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   Re: [xml-dev] Why RDF is hard

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uche.ogbuji@fourthought.com (Uche Ogbuji) writes:
>Sorry, but I fond this argument specious.

[To start with the kicker.]

I don't expect my clients to understand every detail of what I create.
I do, however, expect them to be able to figure out the data formats in
which I store their information and I regularly solicit input on what
they need stored and how they want it stored.  XML lets me do that
easily.  None of the other technologies you mention in this message
comes within a thousand miles of that.  

>Markup is not "human" whasoever.

Markup is, IMHO, a wonderful balance between human and computer
accessibility.  Compared to pretty much any of the other tools we
computing folks are so fond of, it's extremely human.  

>XML is like RDF.  It starts out quite easy, and then gets hard quickly.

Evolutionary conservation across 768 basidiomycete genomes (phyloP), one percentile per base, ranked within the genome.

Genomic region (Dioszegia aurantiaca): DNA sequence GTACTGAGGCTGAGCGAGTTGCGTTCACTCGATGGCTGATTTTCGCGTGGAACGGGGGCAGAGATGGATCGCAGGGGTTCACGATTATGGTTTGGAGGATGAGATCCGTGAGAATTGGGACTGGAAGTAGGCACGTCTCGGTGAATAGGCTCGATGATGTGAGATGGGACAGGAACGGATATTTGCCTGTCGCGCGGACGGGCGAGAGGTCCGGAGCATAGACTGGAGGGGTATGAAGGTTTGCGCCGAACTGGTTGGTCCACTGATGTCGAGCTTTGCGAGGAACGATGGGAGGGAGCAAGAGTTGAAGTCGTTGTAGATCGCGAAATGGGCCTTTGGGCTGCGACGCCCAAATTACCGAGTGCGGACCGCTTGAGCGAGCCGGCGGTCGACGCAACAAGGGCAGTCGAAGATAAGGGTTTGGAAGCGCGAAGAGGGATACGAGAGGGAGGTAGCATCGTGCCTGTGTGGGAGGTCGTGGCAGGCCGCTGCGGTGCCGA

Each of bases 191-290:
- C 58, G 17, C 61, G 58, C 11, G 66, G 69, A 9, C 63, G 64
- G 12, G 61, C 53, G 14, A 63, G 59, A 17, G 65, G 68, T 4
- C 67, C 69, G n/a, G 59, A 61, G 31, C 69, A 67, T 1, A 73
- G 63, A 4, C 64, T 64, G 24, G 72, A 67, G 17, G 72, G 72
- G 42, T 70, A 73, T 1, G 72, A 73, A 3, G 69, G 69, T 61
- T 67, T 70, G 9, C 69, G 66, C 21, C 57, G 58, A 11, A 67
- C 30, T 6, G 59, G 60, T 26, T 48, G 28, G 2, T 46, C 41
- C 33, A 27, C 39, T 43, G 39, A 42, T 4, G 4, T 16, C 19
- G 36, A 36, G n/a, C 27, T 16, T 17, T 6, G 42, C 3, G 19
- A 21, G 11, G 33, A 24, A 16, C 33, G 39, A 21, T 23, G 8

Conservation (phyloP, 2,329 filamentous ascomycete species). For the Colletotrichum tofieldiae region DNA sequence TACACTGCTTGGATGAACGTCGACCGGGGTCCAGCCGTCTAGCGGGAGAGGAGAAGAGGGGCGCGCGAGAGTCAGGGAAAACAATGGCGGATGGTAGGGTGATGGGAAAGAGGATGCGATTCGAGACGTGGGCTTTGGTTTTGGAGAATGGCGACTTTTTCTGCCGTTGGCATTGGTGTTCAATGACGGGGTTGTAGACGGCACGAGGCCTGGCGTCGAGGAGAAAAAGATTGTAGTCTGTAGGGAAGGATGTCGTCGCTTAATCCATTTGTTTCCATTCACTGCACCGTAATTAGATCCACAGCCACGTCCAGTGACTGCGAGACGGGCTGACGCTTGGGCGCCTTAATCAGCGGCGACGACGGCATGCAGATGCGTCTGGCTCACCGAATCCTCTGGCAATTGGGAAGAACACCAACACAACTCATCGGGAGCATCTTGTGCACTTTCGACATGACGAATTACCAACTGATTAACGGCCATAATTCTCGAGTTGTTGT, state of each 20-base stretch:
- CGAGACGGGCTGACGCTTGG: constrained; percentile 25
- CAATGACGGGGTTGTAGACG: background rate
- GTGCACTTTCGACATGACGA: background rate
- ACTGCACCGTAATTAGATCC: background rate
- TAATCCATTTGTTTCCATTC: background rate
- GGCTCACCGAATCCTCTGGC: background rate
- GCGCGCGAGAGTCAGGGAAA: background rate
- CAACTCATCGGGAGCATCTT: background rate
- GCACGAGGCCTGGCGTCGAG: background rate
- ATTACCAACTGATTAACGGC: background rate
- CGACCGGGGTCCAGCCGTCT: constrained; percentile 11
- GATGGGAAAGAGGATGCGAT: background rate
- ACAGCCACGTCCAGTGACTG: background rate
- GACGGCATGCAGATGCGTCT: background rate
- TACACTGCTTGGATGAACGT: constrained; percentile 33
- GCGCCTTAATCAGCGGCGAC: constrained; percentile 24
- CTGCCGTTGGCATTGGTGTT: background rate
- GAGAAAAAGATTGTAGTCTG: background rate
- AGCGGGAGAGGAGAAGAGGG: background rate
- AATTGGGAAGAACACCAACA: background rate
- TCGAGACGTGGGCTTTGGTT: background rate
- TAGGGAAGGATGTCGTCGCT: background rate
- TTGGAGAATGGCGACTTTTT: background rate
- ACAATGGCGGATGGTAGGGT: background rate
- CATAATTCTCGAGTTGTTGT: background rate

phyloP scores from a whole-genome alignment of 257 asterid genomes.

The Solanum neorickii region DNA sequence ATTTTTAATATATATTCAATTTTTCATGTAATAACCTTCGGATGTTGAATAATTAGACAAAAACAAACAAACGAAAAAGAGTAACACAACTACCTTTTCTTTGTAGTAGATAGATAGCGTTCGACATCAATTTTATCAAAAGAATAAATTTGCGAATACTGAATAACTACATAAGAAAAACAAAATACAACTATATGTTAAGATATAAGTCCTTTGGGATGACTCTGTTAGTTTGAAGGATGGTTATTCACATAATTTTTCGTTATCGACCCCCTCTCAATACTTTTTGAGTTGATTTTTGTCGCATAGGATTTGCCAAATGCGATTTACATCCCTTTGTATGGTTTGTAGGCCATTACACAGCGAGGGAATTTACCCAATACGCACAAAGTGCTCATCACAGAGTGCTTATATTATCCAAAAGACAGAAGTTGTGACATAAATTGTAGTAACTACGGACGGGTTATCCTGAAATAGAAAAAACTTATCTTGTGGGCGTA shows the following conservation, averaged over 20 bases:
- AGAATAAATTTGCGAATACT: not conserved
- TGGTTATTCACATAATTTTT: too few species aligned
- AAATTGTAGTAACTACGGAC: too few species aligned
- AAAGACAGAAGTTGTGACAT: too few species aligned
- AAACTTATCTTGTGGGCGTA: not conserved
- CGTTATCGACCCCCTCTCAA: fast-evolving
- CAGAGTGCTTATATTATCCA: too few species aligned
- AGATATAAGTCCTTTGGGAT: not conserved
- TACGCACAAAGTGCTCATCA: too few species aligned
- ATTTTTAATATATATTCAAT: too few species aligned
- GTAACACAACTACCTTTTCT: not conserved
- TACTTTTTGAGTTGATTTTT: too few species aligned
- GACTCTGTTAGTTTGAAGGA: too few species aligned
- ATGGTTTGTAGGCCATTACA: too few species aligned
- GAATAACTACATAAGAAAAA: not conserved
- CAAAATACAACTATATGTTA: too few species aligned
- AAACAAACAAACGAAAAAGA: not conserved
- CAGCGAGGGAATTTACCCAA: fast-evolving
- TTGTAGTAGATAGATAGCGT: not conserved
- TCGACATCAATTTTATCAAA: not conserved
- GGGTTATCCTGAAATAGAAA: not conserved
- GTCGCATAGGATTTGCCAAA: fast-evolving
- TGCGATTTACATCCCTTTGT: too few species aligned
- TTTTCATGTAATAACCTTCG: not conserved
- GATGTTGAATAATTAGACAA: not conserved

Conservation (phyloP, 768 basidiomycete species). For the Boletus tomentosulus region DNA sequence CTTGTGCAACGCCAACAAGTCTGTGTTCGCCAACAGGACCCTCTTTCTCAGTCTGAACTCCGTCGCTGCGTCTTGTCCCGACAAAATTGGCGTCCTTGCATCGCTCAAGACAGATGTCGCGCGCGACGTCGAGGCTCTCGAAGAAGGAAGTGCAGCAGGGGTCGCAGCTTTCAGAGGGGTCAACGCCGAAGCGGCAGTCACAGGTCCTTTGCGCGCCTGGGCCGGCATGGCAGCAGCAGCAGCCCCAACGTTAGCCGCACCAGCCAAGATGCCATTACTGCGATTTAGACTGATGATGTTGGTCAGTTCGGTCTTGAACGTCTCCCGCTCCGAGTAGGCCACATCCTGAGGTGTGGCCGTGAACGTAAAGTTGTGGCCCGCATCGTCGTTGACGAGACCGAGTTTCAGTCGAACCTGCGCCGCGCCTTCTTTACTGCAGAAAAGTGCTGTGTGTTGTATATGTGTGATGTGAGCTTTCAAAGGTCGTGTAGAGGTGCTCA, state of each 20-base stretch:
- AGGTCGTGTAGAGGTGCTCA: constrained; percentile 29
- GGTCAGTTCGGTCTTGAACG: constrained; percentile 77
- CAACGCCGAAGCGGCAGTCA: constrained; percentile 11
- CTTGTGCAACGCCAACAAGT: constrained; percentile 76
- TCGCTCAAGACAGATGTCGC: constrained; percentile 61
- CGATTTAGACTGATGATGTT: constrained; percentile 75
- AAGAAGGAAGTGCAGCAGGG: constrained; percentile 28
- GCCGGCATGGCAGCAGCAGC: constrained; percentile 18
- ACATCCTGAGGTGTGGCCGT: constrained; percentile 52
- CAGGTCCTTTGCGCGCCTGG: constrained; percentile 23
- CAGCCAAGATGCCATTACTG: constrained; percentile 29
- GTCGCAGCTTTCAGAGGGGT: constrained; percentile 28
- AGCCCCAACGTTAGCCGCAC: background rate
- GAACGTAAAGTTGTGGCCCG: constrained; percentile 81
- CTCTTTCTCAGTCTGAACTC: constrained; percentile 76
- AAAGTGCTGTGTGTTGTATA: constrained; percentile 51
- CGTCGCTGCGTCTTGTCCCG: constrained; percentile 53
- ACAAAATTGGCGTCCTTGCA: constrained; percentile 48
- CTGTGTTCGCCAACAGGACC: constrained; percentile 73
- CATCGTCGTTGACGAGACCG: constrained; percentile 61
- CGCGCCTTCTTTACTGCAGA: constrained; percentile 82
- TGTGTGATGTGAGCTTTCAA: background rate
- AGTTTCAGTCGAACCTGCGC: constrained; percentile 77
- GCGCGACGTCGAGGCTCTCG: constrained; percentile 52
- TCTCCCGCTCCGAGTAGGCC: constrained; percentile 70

XML only "gets hard" if you throw features at people.  This is basic
markup with hierarchical element structures and a very few attributes.

>Did you have to explain what < meant in your presentation?  

Yes.  They thought it mildly weird.

>Did the presentation have any foreign languages so that when you
>showed the plain text in an American plain text processor you had to
>explain that the a-hat and other assorted squigglies were really
>Japanese writing?  

This markup uses English vocabulary and numbers.  It may see use in
other countries including some where the notes section will be in
languages difficult to present in standard English systems, but I don't
think that's actually relevant unless you expect me to be showing them
UTF-8 byte-by-byte.

>Did you have to talk about any processing (you know, to actually make
>the data useful).  Did you then have to explain to them SAX, DOM or
>data bindings?  BTW, you use Java.  Did you try explaining that code to
the folks you were working with?

I don't need to do that.  Showing them the markup shows them the
foundation of the work, and I made it very clear that my transformations
to SVG and my other processing and input are only one option for working
with that data.  These folks are primarily interested in having data in
a form they can use in multiple circumstances.  XML is the piece of the
puzzle that does that, and having that human-accessible makes an
enormous difference.

Simon St.Laurent - SSL is my TLA
http://simonstl.com may be my URI
http://monasticxml.org may be my ascetic URI
urn:oid: is another possibility altogether


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